Simultaneously strengthening its industrial potential and its foreign commercial ties, Bahrain has signed a series of deals with Italian firms in the energy and manufacturing sectors.
At a business event in Rome organised by the Bahrain Economic Development Board in early February, local companies signed six memoranda of understanding (MoUs) with Italian firms worth a total of €330m.
Aluminium Bahrain (Alba) signed three MoUs to expand commercial activities with industrial and manufacturing companies Fluorsid, FATA and Techmo Car.
Alba has an existing contract with Fluorsid, which sees the Italian firm supply it with 15,000-20,000 tonnes of smelter-grade aluminium fluoride each year, making up around 70% of Alba’s annual requirements. FATA has been contracted for engineering and construction work relating to Alba’s port capacity upgrade project, part of the company’s Line 6 expansion project, while Alba and Techmo share a long-standing commercial relationship.
In other developments announced in Rome, Tatweer Petroleum signed an agreement with Italian energy firm Eni to boost collaboration and launch new initiatives related to liquefied natural gas (LNG), renewable energy, and oil and gas exploration. Additionally, Gulf Petrochemical Industries Company inked an agreement with Italian oilfield services firm Saipem to assess the feasibility of new expansion projects.
Elsewhere, the Al Salam Bank signed a deal with motorsport safety equipment manufacturer OMP Racing that will see OMP increase its manufacturing activity in the kingdom.
The agreements relating to energy and industrial companies come amid Bahrain’s ongoing expansion efforts in these sectors.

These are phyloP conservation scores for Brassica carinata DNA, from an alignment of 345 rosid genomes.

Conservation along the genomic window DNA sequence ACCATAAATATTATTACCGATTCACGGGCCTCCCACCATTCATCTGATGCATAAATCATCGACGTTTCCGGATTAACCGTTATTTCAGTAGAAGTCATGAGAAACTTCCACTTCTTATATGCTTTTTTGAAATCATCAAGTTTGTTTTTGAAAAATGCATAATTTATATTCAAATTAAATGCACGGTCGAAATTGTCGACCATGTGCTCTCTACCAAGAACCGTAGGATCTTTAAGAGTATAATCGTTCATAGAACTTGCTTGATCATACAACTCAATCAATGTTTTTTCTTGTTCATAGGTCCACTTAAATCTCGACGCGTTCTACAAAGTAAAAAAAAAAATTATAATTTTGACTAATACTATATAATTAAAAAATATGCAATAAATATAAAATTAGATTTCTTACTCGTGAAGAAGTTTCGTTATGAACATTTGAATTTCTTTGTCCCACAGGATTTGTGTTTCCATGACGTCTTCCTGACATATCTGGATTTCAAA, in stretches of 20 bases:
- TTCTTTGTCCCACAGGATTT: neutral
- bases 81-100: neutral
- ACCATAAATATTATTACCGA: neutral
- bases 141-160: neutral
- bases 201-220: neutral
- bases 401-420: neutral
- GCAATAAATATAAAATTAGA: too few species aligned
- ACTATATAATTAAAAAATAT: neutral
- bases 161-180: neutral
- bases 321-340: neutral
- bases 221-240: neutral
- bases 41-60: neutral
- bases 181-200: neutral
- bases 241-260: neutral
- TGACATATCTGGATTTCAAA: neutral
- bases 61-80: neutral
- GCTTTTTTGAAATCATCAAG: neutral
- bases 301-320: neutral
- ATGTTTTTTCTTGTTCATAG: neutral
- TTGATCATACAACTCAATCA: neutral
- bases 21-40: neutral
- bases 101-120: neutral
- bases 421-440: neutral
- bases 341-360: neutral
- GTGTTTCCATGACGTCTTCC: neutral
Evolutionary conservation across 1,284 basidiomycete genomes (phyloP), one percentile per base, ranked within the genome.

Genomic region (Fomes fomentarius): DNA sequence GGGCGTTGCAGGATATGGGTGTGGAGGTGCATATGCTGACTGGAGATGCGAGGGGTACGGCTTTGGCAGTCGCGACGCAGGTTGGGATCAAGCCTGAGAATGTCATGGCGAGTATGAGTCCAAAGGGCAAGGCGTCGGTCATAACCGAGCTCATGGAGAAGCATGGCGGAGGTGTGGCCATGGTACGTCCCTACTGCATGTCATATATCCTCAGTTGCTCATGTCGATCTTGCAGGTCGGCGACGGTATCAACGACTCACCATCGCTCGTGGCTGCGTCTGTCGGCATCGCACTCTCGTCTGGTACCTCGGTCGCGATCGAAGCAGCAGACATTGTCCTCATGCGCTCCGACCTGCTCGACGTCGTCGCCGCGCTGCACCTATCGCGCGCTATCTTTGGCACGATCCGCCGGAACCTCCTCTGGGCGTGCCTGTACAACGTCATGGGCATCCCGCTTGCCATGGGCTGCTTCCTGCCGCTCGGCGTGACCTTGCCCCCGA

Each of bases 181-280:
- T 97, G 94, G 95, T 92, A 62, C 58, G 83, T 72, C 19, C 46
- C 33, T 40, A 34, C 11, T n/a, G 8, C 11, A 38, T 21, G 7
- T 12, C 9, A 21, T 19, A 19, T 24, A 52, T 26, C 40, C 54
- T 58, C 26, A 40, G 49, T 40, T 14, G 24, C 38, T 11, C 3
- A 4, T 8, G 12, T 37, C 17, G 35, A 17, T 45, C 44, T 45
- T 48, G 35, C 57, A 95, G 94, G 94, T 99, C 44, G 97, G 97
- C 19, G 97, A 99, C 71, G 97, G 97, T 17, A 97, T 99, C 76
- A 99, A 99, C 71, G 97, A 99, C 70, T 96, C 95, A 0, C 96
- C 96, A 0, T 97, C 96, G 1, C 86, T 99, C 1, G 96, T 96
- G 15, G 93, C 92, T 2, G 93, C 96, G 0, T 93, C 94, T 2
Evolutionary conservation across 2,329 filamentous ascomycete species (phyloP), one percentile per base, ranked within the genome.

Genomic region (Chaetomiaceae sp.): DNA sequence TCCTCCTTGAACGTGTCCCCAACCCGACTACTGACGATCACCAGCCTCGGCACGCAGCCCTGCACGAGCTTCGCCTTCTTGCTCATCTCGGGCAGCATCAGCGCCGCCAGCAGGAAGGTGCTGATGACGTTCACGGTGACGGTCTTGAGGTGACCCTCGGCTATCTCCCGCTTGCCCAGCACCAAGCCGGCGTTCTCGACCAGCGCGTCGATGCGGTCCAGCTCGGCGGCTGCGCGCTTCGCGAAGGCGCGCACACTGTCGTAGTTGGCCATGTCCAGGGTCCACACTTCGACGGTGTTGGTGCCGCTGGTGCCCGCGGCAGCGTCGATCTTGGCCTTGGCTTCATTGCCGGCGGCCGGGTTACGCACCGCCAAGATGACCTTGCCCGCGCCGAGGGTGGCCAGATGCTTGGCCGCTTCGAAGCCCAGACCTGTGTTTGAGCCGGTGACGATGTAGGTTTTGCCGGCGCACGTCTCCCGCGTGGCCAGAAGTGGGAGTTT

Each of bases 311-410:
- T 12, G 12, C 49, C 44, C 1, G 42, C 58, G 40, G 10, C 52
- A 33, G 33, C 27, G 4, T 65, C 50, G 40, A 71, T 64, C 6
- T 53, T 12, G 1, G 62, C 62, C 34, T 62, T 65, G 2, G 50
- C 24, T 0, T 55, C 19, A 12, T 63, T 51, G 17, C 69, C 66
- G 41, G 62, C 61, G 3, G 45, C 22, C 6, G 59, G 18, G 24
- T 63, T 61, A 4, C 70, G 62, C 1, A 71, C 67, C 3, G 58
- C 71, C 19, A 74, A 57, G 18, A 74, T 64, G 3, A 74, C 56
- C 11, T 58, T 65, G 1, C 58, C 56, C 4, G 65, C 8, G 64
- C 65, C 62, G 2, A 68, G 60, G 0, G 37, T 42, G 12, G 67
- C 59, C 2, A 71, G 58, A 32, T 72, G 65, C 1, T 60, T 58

Last year Alba, which has largest aluminium smelter in the world outside of China, produced a record 1.4m tonnes of aluminium, representing a 35% increase on 2018.
This performance coincided with the inauguration of the company’s Line 6 expansion project on November 24. The $3bn development, the largest brownfield expansion project of its kind in the Middle East, increased annual production capacity to 1.5m tonnes.
In terms of hydrocarbons, meanwhile, in late January local company Bahrain LNG announced that it had completed the construction and commissioning of the first LNG receiving and regasification terminal in the country.
Developed as a public-private partnership under a build-own-operate-transfer model, the $600m project was carried out by the National Oil and Gas Authority and a consortium including Canadian shipping company Teekay, South Korea’s Samsung and Kuwait’s Gulf Investment Corporation.
The terminal consists of a floating storage unit, an offshore LNG jetty and breakwater, an adjacent regasification platform, subsea gas pipelines, an onshore gas receiving facility and an onshore nitrogen production facility.
Elsewhere, in late January Sheikh Mohammed bin Khalifa bin Ahmed Al Khalifa, the minister of oil, told local media that the expansion of the Sitra oil refinery, the country’s only such facility, was 40% complete and was on schedule to be completed in 2022.
The multibillion-dollar project, the largest industrial undertaking in the country’s history, aims to boost Sitra’s production capacity to 380,000 barrels per day, a 42% increase on current levels.
In addition to bolstering the industrial and energy sectors, Bahrain’s recent business deals are also a sign of the country’s expanding trade relationship with Europe.
Bahraini-EU trade rose from €2.7bn in 2013 to €3.6bn in 2018, according to the European Commission’s most recent figures. This increase has seen the bloc become Bahrain’s second-largest trading partner after the UAE, accounting for 12.9% of total trade.
This comes as the government looks to encourage more foreign investment and private sector activity as part of Bahrain Economic Vision 2030, the kingdom’s long-term economic development plan.
In January government officials highlighted a series of infrastructure projects – including road, sanitation and sporting developments – that are open for foreign investment.